U.S. Supreme Court to Consider Forced DUI Blood Tests

On Wednesday, the United States Supreme Court wil­­l hear argument in Missouri v. McNeely, SC 91850. The outcome of this case could change DUI law significantly, mainly whether the police can forcefully take your blood without your permission and without a warrant. In McNeely, the police forced a drunk driving suspect to take a blood test at a hospital without a warrant after a traffic stop. Notably, there was no accident that involved serious injury or death that would normally allow police to force a blood test.

Currently in Colorado, police are allowed to take a DUI suspect’s blood without the person’s permission if there is and accident and cause to believe there is serious injury or death involved. In People v. Sutherland, 683 P.2d 1192 (Colo. 1984), the Colorado Supreme Court held that a driver’s blood might be taken without permission if four conditions are met:

(1)  There must be probable cause for the arrest of the defendant on an alcohol-related driving offense;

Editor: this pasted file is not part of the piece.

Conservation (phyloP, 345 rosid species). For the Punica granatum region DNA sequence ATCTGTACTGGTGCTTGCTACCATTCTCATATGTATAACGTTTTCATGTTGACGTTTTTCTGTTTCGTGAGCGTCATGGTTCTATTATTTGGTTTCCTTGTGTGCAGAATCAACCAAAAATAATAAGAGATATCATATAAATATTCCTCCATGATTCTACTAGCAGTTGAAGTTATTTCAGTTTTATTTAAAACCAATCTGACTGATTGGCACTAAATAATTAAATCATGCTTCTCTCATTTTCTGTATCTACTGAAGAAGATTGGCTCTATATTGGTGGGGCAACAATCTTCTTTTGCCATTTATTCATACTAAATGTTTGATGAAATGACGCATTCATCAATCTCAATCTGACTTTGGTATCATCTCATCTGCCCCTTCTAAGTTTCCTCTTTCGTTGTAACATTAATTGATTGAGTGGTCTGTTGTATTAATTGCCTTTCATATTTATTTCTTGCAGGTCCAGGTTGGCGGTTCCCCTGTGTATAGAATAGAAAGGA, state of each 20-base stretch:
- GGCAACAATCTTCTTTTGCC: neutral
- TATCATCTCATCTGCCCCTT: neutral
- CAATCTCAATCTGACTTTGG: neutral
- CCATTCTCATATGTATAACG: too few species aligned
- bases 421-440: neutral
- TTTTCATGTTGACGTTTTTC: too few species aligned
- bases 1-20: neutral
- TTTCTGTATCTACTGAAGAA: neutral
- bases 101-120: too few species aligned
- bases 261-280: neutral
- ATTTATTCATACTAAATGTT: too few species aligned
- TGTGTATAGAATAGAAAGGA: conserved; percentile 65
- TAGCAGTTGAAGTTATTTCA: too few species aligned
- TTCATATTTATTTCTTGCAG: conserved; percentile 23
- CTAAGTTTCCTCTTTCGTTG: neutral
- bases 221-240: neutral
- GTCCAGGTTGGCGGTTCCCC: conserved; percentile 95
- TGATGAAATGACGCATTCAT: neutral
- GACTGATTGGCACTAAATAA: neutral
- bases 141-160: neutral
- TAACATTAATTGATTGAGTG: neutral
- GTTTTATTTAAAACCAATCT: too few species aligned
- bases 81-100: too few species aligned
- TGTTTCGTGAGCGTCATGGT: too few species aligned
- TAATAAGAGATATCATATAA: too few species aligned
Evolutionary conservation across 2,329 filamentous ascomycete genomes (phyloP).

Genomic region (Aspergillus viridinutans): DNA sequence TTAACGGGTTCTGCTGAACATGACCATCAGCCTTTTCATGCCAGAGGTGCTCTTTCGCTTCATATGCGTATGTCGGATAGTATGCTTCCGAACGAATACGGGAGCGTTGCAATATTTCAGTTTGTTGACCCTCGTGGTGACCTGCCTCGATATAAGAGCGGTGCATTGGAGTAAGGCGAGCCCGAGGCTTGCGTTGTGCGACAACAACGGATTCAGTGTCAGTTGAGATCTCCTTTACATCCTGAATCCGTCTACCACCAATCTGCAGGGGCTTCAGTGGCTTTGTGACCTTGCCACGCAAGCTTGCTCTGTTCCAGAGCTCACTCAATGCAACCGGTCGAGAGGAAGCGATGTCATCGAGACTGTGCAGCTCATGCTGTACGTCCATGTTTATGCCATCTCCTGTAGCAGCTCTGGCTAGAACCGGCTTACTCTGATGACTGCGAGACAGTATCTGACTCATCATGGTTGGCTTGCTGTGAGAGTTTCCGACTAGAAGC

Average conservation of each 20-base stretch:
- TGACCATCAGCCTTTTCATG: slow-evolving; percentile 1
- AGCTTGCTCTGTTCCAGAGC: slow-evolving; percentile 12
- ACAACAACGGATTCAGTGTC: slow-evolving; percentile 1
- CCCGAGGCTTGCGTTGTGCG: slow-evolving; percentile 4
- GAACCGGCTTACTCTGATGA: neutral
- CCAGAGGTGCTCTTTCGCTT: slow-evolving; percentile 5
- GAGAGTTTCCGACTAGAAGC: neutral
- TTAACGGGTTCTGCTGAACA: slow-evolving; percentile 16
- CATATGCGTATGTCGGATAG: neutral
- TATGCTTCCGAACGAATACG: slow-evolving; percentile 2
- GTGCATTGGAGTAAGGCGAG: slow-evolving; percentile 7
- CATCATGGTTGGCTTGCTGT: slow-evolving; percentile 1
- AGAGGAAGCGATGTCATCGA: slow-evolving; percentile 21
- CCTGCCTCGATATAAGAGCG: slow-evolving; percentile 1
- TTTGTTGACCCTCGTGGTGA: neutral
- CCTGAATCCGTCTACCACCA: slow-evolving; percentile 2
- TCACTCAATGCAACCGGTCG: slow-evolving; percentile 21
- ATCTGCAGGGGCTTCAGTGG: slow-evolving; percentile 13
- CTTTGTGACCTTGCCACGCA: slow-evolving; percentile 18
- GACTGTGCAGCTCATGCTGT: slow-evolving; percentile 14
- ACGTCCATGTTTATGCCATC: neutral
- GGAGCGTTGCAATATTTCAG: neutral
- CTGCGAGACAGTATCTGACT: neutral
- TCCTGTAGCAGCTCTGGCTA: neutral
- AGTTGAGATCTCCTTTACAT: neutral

(2)  There must be a clear indication that the blood sample will provide evidence of the defendant’s level of intoxication;

(3)  Exigent circumstances must exist which make it impractical to obtain a search warrant; and

(4)  The test must be a reasonable one and must be conducted in a reasonable manner.

Recently, the Colorado Supreme Court in People v. Smith, 254 P.3d 1158 (Colo. 2011), held that a police officer does not have to ask for a defendant’s consent prior to proceeding with an otherwise constitutionally proper, involuntary blood draw.

DUI blood draw


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